- Photovoltaic cells
Photovoltaic cells are made of semiconductor materials, and the two commonly used semiconductor materials are silicon and zirconium. Both silicon and wire are poor conductors of electricity because they don’t have enough free electrons to sustain a continuous current flow. In order to improve its conductivity to obtain greater current, people have adopted the method of “doping”, that is, adding impurities to the pure crystal to enhance its conductivity. The thermal stability of silicon is better than that of thread, so it is often used in photovoltaic cells.
A silicon atom in its pure crystalline state has 4 electrons in its valence band (the outer electron band). To improve conductivity, silicon crystals can be doped with atoms containing more or less than 4 valence electrons. This doping process creates a new semiconductor material. If an atom containing 3 valence electrons is doped into a silicon crystal, a P-type or positive-type material is formed. In P-type materials, there are atoms with fewer valence electrons than the base silicon material, i.e., electrons-deficient. If an atom containing 5 valence electrons is doped into a silicon crystal, an N-type or negative-type material is formed. There are surplus electrons in N-type materials. Want to learn more about battery semiconductor materials? go now.
After doping, two different materials, N-type and P-type, are obtained. Further processing of these two materials in a special furnace results in a PN junction device. Figure 1 shows the cross-sectional structure of this PN junction device. P-type materials lack electrons, and N-type materials are rich in electrons.
- Semiconductor theory
By doping, a larger electron flow than pure silicon can be obtained. As mentioned above, the doped silicon material is referred to as P-type silicon or N-type silicon. Phosphorus gas is often used to make N-type materials. Phosphorus has 5 electrons in its valence electron, and a small amount of phosphorus atoms is infiltrated into the silicon material, and these extra electrons are free to move, which increases the free electrons of the material. Boron is commonly used to make P-type materials. Boron has 3 electrons in its valence electron. By doping, a small amount of boron atoms can be infiltrated into the silicon material. The lack of electrons in p-type materials creates positively charged holes that attract electrons. Holes are also formed when electrons leave the valence shell of an atom, when other electrons flow to fill those holes (see Figure 2). In P-type materials, holes move in the opposite direction to electrons. The concept of hole movement exists only in semiconductors. In the outer circuit, there are no flowing holes, only flowing electrons.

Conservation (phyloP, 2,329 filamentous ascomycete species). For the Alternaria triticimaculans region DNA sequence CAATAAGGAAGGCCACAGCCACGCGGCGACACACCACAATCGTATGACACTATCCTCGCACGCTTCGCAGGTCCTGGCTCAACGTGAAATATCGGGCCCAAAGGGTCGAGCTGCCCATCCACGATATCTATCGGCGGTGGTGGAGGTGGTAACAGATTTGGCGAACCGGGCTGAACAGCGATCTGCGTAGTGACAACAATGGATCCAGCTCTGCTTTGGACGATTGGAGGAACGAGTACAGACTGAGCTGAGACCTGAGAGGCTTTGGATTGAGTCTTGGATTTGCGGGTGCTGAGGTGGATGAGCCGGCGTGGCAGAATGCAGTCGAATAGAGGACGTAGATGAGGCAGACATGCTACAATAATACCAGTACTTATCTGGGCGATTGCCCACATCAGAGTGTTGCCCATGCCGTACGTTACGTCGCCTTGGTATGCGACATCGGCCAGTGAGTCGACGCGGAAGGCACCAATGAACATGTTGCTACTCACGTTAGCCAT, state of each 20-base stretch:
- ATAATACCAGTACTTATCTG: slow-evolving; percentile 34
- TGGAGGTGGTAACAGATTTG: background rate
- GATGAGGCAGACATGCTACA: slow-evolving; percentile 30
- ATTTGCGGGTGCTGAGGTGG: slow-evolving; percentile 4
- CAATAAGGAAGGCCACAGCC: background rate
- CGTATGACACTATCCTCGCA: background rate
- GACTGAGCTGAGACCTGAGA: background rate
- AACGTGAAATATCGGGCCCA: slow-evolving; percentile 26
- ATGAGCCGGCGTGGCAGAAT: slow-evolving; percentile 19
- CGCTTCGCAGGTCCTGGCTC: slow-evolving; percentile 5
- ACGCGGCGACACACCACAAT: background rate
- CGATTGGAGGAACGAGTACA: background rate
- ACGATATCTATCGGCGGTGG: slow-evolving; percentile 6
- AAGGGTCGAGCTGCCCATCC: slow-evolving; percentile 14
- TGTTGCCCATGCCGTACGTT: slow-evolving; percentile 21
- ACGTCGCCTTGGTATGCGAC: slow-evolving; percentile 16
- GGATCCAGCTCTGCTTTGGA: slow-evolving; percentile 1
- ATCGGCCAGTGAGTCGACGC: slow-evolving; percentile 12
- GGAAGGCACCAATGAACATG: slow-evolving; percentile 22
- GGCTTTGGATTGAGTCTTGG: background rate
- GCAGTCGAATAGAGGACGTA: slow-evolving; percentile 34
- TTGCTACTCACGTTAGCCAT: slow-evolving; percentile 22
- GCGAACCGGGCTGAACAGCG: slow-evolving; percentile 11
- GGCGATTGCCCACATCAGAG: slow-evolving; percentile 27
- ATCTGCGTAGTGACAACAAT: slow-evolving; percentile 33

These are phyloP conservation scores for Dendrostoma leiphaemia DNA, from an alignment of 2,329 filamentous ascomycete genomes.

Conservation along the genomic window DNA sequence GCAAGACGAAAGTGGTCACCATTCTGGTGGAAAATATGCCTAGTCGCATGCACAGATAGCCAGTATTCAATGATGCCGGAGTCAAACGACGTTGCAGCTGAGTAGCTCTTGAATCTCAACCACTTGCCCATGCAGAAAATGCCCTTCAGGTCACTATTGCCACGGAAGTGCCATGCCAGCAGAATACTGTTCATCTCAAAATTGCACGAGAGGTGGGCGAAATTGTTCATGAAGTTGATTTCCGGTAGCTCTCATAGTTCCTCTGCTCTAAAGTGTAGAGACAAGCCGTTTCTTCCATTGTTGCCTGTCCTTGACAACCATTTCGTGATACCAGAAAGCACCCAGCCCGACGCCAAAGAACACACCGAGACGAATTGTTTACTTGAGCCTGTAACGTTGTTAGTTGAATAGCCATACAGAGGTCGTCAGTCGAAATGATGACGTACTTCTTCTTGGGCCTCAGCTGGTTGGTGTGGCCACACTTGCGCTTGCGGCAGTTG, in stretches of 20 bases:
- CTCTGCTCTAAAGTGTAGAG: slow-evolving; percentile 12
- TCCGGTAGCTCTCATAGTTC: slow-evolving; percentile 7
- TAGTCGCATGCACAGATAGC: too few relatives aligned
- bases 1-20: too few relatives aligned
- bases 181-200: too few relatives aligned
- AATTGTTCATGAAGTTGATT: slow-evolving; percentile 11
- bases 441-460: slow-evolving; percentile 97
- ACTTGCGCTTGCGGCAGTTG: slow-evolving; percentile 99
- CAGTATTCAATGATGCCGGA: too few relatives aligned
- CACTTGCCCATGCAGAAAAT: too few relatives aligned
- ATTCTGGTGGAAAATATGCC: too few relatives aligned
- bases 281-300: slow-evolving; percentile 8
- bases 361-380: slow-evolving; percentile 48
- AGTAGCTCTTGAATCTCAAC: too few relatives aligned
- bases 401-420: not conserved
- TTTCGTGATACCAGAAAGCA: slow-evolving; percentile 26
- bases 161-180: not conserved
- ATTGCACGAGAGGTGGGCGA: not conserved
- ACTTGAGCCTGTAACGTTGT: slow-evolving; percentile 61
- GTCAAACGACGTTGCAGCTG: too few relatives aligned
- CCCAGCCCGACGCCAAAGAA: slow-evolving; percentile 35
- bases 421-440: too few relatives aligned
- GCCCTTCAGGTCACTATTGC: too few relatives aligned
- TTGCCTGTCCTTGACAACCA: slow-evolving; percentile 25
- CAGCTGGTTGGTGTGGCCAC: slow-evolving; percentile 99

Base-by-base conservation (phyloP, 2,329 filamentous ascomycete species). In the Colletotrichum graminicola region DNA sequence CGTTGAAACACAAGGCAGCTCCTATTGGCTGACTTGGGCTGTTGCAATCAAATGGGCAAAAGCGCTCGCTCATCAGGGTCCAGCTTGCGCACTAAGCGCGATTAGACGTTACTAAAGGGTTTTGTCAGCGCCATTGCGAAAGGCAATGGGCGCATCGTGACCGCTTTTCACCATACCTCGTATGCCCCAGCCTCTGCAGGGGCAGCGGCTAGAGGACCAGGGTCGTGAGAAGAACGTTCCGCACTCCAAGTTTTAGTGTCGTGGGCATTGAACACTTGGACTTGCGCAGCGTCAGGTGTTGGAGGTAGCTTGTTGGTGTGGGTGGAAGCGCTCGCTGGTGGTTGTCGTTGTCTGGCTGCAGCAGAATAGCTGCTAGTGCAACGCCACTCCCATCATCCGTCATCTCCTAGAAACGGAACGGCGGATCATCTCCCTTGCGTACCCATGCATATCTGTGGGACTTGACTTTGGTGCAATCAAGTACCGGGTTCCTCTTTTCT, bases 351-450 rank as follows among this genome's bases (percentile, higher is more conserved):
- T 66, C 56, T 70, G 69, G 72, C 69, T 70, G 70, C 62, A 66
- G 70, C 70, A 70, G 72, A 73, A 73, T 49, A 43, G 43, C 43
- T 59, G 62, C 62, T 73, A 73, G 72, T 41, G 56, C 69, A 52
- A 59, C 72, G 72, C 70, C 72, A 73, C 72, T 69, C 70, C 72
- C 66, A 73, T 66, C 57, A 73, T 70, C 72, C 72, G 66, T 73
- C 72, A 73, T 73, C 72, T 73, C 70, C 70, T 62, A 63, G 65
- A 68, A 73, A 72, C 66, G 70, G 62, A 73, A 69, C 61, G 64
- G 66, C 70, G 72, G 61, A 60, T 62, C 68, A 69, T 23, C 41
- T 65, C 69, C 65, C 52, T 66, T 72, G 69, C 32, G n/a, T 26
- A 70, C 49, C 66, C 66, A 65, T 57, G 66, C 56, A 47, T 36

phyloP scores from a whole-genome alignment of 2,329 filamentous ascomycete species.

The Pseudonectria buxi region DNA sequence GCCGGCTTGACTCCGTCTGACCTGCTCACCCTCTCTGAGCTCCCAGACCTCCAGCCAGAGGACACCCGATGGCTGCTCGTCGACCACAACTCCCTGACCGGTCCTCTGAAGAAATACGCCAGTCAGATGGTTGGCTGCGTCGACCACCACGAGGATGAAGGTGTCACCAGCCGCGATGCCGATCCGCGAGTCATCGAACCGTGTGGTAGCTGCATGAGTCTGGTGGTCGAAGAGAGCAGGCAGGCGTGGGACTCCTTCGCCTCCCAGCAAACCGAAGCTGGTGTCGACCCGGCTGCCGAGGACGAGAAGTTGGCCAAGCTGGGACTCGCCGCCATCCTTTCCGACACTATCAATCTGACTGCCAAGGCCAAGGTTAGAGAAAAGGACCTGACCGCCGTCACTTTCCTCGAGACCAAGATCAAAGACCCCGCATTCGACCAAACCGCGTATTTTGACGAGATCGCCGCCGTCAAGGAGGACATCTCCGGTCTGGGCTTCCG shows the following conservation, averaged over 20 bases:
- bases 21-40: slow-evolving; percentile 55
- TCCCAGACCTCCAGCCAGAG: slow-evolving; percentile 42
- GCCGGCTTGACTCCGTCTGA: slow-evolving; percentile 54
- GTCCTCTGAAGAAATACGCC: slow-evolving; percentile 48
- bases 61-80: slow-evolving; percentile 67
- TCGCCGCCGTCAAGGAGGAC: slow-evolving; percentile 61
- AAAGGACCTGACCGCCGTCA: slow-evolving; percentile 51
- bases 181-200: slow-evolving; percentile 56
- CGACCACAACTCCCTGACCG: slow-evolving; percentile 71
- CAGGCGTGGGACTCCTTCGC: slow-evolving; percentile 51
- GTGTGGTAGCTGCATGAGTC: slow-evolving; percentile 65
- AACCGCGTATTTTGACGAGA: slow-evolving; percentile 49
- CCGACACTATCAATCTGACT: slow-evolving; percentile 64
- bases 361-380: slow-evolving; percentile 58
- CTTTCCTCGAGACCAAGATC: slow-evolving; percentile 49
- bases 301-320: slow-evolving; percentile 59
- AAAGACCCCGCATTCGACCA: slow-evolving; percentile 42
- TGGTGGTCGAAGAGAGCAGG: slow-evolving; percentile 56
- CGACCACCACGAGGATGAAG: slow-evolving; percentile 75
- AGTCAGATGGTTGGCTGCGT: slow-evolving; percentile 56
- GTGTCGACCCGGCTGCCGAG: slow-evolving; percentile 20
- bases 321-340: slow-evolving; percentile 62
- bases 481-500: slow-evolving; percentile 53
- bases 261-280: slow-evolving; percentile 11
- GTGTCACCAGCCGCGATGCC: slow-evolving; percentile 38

Doping operations are performed in a dust-free environment. Two materials are made by placing a pure silicon material in a furnace and infiltrating boron or phosphorus gas (P or N depending on the material type) into the silicon crystals. Further processing in a dedicated furnace produces a PN junction, resulting in a photovoltaic cell. In the process of generating a PN junction, an electric field is formed at both ends of the junction.
In the production of such devices, the doping process is critical. The electric field across the PN junction causes current to flow through the cell only in one direction, not the other way around. This unique property of semiconductor devices is called diode characteristics. Semiconductor devices called diodes have many uses. Diodes are made like photovoltaic cells, but they work differently and are used differently. Current that flows in only one direction is called direct current. Photovoltaic cells allow direct current to pass in one direction, and a direct voltage can be generated between the two terminals of the battery cell.
Photovoltaic cells are sheet-like devices with conductive contact electrodes and printed circuits connected to their upper and lower surfaces. These contact electrodes connect the upper and lower surfaces of the cell together by an external load. At the same time, the contact electrode can also connect many cells in series to form an assembly (the cells can be connected in parallel, but usually they are connected in series first, and then in series and parallel at the assembly level).
- Photovoltaic effect
Solar cells are technically called photovoltaic cells. Among them, “light” represents light, “volt” represents electricity, and “photovoltaic” is the electricity generated by light. Photovoltaic cells are sensitive to optical radiation from the sun, which contains photon energy. Photons are packets of energy that, when absorbed by the battery, increase the mobility of electrons in the semiconductor material. The electric field repels the free electrons from the P-type material into the N-type material and does not allow the free electrons to return to the P-type material, and at the same time, the holes move towards the surface of the P-type material. This process creates a potential difference (DC voltage) across the PN junction. When the external circuit is connected, the electrons return from the N-type material to the P-type material through the load. The positively charged holes help improve the conductivity of the silicon material, but the holes do not travel to the external circuit.
The above process is often referred to as the “photovoltaic effect” or “photovoltaic action”. This effect can be summed up as: When a material absorbs photon energy, the movement of electrons in that material generates a voltage. When the solar radiation stops hitting the surface of the cell, the generation of voltage also stops. Photovoltaic action continues to occur as long as sunlight is shining on the cell. The main factors affecting the life of photovoltaic cells are external damage and the aging of surface contact electrodes.
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